Higher U.S. manufacturing exports may add up to five million jobs by the end of the decade as manufacturers shift production from Europe and Japan to take advantage of lower domestic costs, including lower natural gas costs, according to The Boston Consulting Group (BCG).
By about 2015, the United States is expected to have an export cost advantage of 5-25% in a “range of industries” over Germany, Italy, France, the United Kingdom and Japan.
“Among the biggest drivers of this advantage will be the costs of labor, natural gas and electricity,” the consulting group said. “As a result, the U.S. could capture 2-4% of exports from the four European countries and 3-7% from Japan by the end of the current decade. This would translate into as much as $90 billion in additional U.S. exports per year.”
Inexpensive natural gas would provide a big boost to U.S. competitiveness. “For the foreseeable future, thanks to the recovery of vast U.S. underground gas deposits of shale, natural gas is likely to remain 50-70% cheaper in the U.S. than in Europe and Japan,” BCG predicted.
“That will translate into significantly lower costs for electricity generation, for fuel used to power industrial plants, and for feedstock used across many industrial processes,” said BCG Principal Justin Rose, who coauthored the report.
When the increase in U.S. exports to the rest of the world is included, annual gains could hit $130 billion. The biggest U.S. export gains are forecast to be in machinery, transportation equipment, electrical equipment and appliances, and chemicals.
“The export manufacturing sector has been the unsung hero of the U.S. economy for the past few years,” said BCG Senior Partner Harold L. Sirkin, who also coauthored the research. “But this is only the beginning. The U.S. is becoming one of the lowest-cost producers of the developed world, and companies in Europe and Japan are taking notice.”
The analysis, part of BCG’s ongoing series “Made in America, Again,” focuses on changing global economics that are beginning to favor domestic manufacturing. The new analysis raises BCG’s previous estimate of U.S. job gains. Earlier this year BCG had predicted that the United States would gain up to three million jobs from higher exports and production work that was shifting from China to the United States.
The “reshoring” trend, also referred to as “insourcing” and “onshoring,” is in early stages, many large foreign manufacturers have announced plans to use the United States as an export base for other markets, said BCG.
“Toyota, for example, has announced that it will export Camry sedans assembled in Kentucky and Sienna minivans made in Indiana to South Korea, while Honda and Nissan both say they expect to boost exports of vehicles made in their U.S. plants to the rest of the world. Siemens is building gas turbines in North Carolina to ship to Saudi Arabia for construction of a 4 GW power plant. Rolls-Royce recently opened a new aircraft engine parts manufacturing facility in Virginia citing lower labor costs, productivity and ‘dollarization’ (doing business in U.S. dollars to mitigate local currency risk),” the authors said.
“Over the coming years, as European and Japanese companies decide where to locate new capacity, we can expect many more announcements like these,” said coauthor Michael Zinser, who leads the firm’s Americas manufacturing work. “Producing in the U.S. offers increasingly compelling cost advantages — to supply not only North America but also some of the most important overseas markets.”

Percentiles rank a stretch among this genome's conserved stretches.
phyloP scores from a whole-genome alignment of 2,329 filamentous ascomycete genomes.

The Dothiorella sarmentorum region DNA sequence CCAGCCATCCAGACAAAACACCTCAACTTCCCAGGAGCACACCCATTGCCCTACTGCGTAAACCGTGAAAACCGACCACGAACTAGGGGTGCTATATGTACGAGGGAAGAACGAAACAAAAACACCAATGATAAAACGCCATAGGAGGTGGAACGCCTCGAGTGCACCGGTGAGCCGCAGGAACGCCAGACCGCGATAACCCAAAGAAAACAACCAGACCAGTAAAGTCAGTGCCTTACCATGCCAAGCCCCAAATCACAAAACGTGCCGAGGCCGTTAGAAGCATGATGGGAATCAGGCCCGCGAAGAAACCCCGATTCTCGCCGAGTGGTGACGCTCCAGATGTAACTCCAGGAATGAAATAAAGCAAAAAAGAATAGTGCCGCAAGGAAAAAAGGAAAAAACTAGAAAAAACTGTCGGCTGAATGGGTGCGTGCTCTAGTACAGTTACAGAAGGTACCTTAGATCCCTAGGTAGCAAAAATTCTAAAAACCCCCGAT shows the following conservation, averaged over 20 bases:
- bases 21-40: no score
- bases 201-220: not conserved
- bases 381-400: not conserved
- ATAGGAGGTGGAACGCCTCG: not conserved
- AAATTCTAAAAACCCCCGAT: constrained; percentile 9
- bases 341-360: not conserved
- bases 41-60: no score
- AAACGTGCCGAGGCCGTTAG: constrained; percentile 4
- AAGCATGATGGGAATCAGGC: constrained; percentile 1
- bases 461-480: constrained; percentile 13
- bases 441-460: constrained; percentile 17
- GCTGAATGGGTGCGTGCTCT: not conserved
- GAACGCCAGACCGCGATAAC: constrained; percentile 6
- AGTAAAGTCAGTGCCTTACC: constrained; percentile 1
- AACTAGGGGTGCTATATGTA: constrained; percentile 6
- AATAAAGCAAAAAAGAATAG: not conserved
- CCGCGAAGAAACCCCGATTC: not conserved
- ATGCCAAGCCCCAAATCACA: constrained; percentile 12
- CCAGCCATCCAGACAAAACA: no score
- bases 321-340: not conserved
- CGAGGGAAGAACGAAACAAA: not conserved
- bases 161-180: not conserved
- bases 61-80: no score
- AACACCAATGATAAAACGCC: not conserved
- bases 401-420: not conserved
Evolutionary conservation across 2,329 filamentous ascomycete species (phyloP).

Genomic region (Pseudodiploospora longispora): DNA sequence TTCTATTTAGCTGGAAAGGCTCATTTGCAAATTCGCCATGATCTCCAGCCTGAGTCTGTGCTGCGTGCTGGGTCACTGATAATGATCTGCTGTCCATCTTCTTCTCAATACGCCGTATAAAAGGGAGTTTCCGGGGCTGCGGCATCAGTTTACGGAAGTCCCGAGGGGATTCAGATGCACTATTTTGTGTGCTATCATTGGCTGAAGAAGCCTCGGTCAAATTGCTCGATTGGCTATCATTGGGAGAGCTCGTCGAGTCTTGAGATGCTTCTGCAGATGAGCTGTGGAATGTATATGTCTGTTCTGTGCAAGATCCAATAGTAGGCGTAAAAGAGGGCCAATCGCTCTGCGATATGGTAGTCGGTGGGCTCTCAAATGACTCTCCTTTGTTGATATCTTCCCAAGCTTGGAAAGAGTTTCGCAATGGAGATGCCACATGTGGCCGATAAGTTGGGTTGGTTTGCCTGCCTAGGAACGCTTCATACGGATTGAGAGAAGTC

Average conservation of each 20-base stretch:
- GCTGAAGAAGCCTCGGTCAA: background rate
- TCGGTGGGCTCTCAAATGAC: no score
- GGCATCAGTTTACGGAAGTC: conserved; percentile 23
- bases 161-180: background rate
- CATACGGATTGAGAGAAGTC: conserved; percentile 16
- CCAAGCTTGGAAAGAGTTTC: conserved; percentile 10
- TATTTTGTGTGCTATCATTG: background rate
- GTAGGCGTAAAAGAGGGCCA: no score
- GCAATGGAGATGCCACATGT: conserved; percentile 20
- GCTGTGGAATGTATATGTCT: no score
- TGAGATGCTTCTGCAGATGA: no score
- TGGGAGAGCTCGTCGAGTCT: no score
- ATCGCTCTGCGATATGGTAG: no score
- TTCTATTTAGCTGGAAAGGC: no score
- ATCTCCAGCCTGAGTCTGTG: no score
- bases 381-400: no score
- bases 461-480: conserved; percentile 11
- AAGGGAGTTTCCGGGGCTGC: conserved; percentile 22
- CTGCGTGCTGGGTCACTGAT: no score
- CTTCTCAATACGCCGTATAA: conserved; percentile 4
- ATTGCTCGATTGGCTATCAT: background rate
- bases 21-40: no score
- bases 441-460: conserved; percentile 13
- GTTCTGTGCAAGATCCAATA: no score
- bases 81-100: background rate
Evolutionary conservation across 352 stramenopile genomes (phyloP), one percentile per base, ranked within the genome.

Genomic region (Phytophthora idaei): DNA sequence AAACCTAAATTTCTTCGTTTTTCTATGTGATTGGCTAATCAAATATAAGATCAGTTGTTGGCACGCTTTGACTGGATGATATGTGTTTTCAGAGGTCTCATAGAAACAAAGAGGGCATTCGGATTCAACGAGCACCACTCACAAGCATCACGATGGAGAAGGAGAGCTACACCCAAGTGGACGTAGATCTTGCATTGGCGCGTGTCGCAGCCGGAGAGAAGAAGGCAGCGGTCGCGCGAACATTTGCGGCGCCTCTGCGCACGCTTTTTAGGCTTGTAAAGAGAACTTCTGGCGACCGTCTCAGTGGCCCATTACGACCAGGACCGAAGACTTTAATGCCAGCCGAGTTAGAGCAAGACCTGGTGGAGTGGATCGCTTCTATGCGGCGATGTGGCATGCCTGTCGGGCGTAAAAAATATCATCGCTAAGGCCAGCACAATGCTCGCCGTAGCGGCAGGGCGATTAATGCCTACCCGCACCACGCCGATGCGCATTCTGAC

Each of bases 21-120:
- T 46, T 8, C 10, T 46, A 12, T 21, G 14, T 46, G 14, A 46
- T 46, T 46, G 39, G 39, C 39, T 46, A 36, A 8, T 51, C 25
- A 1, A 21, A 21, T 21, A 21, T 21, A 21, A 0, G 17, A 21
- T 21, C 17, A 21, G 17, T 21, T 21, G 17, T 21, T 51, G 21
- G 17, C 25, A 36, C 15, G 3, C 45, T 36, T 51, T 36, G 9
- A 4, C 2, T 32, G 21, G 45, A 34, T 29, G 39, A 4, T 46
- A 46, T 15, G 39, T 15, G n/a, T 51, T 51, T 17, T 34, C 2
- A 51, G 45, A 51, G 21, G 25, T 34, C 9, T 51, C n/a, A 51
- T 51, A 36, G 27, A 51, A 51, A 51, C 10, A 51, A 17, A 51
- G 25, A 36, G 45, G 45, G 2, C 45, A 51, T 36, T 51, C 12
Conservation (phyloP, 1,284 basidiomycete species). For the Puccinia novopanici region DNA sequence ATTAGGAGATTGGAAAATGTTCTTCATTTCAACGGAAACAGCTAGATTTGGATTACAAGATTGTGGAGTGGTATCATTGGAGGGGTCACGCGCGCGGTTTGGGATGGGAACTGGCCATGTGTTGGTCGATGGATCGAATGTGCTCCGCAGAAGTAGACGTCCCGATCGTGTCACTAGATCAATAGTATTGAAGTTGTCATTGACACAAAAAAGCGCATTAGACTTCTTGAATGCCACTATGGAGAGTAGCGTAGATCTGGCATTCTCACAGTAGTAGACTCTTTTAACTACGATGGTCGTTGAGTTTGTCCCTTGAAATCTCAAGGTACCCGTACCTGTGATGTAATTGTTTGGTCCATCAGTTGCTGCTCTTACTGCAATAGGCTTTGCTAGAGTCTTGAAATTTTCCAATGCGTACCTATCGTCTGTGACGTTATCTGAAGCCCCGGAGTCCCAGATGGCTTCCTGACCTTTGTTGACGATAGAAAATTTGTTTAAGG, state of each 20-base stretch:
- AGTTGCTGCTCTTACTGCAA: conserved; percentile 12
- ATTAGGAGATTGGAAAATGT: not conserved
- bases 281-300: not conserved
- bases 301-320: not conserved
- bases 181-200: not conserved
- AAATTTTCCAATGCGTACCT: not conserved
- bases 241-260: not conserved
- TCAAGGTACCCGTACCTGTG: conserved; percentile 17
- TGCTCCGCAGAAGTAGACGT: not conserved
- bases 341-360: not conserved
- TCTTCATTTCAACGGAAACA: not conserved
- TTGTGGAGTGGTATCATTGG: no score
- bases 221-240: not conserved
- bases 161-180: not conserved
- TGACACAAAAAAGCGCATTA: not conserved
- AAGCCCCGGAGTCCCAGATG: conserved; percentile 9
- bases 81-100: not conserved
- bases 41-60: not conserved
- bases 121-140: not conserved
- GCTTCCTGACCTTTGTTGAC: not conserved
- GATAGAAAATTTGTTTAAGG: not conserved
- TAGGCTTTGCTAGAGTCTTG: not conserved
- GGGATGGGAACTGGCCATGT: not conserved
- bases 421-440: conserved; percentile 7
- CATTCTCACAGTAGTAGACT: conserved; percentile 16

Average manufacturing costs in 2015 are estimated to be 8% lower in the United States than in the UK, 15% lower than in both Germany and France, 21% lower than in Japan, and 23% percent lower than in Italy. Average manufacturing costs in China by 2015 still would be 7% lower than those of the United States, “but those costs do not include transportation, duties and other expenses. And it is less than half of the advantage that China enjoyed a decade ago.”
When the many risks and hidden costs of managing extended global supply chains are taken into account, it would be as economical to manufacture many products domestically if those goods were sold in the United States, according to BCG.
“Labor and energy costs will be especially important sources of U.S. competitive advantage in manufacturing. Adjusted for differences in worker productivity, which is considerably higher in the U.S., average labor costs of the other large developed economies will be 20-45% higher than those of the U.S. Only a decade ago, the same U.S. worker cost only 12% less than the average factory worker in Europe.”
Some of the U.S. gains are expected to come from making products that otherwise would have been imported from Europe and Japan, but other gains are forecast from higher U.S. export shares in key international trade lanes.
“For example, in many industries, the U.S. will be significantly more cost competitive than Europe as an export base for Asia,” said the authors. “In addition to lower labor and energy prices, it is 59% cheaper on average to ship goods from the U.S. to Japan than it is to ship from Europe to Japan. That’s because the U.S. is closer to Japan, and rates are much lower for containers departing U.S. ports, where there is significant overcapacity. Similarly, the U.S. will be more attractive than Japan as a base for supplying many goods to Europe.”
U.S. exports have risen by 30% since 2006, said BCG, far outpacing growth in gross domestic product. “The signs pointing to continued export growth offer further evidence that the U.S. is poised for a manufacturing renaissance between 2015 and 2020,” said Sirkin.
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